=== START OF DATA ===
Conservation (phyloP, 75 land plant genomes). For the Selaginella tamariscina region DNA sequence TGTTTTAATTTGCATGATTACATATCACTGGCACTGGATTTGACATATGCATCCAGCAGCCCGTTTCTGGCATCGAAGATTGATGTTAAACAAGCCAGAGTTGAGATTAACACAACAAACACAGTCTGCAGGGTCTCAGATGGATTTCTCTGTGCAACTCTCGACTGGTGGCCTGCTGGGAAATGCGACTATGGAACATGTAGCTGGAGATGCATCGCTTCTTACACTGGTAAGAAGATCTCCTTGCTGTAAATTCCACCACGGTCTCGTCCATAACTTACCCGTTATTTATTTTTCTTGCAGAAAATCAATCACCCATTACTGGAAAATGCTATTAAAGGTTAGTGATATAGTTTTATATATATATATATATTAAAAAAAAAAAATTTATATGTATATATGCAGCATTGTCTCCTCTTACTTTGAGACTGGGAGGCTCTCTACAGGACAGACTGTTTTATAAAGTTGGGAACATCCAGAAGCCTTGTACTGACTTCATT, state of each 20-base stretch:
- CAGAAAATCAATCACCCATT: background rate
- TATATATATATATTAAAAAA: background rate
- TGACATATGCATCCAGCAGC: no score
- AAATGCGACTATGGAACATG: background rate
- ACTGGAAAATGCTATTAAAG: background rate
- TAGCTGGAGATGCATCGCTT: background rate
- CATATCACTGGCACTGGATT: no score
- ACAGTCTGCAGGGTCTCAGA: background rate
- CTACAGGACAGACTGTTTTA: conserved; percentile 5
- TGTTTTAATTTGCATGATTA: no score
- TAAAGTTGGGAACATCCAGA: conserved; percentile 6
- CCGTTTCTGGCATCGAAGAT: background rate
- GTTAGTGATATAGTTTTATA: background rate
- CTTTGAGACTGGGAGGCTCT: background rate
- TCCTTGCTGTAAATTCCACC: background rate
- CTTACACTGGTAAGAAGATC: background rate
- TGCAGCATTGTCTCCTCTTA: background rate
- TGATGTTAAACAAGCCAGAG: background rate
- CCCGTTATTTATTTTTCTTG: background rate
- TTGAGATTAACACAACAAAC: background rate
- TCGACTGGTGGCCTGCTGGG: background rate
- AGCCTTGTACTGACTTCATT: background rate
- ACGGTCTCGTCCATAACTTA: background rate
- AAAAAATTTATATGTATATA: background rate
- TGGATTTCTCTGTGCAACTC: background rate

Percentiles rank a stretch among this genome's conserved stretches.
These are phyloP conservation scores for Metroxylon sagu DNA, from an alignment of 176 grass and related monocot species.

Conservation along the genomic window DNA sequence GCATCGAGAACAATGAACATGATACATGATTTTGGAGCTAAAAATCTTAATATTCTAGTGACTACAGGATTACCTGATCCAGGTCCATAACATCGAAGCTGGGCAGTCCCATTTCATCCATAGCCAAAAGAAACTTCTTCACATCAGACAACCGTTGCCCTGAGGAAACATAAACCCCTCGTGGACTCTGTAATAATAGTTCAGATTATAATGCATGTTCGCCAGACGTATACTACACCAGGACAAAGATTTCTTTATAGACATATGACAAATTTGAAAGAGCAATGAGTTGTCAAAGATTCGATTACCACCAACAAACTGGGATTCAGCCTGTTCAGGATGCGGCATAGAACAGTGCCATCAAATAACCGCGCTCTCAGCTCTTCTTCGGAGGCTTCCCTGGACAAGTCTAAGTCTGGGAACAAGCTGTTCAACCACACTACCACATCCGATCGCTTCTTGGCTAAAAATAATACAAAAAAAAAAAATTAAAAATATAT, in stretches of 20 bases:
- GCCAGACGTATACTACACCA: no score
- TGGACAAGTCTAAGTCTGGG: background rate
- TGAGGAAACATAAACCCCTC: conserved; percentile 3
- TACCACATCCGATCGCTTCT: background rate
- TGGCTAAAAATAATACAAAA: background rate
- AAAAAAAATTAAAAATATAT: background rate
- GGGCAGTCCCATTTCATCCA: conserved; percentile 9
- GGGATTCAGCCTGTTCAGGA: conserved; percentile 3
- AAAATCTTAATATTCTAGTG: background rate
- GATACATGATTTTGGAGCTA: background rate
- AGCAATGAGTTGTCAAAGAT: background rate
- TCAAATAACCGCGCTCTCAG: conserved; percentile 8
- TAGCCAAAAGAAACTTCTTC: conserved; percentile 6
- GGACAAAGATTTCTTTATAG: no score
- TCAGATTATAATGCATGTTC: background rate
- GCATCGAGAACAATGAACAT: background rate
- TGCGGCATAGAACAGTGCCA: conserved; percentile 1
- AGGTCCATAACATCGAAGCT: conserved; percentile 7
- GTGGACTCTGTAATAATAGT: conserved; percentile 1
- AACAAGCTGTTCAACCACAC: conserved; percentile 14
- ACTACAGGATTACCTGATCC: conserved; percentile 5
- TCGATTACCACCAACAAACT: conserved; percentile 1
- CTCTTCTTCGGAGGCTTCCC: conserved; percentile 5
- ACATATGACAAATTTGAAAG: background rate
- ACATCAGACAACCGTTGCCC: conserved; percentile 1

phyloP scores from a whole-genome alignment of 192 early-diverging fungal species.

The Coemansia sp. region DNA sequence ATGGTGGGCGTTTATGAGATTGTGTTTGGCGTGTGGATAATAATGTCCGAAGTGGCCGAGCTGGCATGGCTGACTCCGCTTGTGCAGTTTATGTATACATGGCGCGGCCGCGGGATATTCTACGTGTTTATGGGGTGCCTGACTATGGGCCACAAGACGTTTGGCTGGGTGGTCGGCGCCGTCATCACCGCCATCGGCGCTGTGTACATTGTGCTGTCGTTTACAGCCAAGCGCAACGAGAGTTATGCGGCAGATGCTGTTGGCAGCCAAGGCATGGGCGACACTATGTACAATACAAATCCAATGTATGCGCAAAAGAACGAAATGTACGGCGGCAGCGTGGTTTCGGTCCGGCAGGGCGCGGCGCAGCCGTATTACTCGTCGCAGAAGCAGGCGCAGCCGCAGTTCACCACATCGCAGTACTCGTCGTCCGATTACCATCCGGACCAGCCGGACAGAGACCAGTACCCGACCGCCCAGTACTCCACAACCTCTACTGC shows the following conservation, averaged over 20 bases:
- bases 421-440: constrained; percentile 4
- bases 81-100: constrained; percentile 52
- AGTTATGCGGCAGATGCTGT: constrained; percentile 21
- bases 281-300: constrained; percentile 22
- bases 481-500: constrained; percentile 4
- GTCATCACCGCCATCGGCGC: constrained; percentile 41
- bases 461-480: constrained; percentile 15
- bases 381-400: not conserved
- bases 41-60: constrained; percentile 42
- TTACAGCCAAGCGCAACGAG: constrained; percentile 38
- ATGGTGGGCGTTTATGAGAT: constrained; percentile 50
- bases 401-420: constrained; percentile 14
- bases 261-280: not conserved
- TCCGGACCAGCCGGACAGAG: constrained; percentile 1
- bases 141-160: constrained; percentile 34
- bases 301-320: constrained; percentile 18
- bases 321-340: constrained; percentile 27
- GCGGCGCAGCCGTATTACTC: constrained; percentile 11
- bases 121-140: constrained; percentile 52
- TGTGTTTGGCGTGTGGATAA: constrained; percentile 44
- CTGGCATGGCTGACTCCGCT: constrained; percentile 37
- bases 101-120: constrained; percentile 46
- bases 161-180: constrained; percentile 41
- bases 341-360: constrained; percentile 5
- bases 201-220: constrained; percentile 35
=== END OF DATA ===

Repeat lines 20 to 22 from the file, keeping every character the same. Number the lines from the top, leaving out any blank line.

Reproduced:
- CCCGTTATTTATTTTTCTTG: background rate
- TTGAGATTAACACAACAAAC: background rate
- TCGACTGGTGGCCTGCTGGG: background rate